Wednesday, August 22, 2012


Describe how you will assess at least one of your instructional activities.  What tools will you use to assess your students? What will you create to collect data for this assessment? How will you know if students have mastered the concept?

Tuesday, August 7, 2012

Language and Mathematics Learning

Week 2: Language and Math

From problem solving to procedures, the idea that mathematics learning is linked to language acquisition appears inherently true as so much of what we do in mathematics is embedded in language. With that being said entering the classroom with strong content knowledge maybe just one facet of your instructional practice, another piece that practicioners must consider is how to provide students with the linguistic proficiency that is needed for mathematics achievement.  Language is a tool that organizes one's thinking about a concept and is essential when it comes to mathematical reasoning. How can one explain their thinking or check the validity of their work when they lack the language to make sense of what they are doing.   Whether a student is monolingual, billingual or semilingual (lacking first language proficiency) language proficiency is essential for achievement and this component of  instruction must be addressed.

Using the lens of Cognitive Theory the idea that information is stored in schemas implies that meaningful learning is essential for students to recall and remember information that is conveyed in the classroom.  For the English language learner this can be a more complex task as students often do not have the background knowledge to support them in learning mathematics content and skills.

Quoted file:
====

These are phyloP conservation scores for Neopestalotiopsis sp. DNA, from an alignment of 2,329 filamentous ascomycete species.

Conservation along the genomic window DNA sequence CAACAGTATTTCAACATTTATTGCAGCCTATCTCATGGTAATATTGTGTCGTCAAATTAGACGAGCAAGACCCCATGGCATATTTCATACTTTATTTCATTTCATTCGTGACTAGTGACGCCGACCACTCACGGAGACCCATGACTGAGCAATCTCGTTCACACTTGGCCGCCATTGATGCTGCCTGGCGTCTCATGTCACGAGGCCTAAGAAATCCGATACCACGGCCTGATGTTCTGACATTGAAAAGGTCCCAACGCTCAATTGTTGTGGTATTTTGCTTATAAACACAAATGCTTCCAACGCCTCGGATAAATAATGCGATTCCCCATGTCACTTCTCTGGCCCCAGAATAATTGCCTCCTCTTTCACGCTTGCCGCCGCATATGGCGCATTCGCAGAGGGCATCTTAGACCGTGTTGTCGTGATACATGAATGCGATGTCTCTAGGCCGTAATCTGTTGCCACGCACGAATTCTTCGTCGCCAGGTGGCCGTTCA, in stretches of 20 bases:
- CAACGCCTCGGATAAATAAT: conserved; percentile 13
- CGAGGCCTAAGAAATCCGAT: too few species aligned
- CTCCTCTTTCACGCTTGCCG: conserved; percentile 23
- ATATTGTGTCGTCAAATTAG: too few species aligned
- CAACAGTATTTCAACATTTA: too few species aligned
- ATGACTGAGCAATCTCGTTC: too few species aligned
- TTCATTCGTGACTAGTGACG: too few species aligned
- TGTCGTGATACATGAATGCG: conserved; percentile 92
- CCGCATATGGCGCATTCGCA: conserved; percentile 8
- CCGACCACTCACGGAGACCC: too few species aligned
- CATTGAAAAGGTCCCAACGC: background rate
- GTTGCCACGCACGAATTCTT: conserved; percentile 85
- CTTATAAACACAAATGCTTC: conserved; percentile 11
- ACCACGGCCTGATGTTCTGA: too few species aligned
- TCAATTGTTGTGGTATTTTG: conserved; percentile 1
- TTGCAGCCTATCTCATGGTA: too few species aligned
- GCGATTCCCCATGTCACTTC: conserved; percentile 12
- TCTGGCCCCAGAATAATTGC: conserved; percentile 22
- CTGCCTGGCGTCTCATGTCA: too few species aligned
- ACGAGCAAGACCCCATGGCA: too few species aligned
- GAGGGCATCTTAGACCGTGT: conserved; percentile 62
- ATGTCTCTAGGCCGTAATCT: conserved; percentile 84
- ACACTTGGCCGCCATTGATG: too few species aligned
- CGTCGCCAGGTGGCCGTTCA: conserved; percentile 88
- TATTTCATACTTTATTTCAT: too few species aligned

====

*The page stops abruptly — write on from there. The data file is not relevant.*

Scaffolding is an essential part of the process and requires thoughtful planning and individualized instruction.  Furthermore teachers need to give students the opportunity to practice and rehearse their new learning otherwise the information will decay or be forgotten.  The information processing theory reminds us that students must practice and rehearse new learning in order to recall it. Invariably the idea of multiple representation must be embedded in a teacher's practice as this approach will allow the learner to expand their foundational knowledge, develop more indepth understanding and expand their schemas which will enable students to meet lower lever cognitive demand tasks such as recalling and understanding.  When this is achieved students will have the capacity to meet more challenging tasks and persist when they encounter disequilibrium.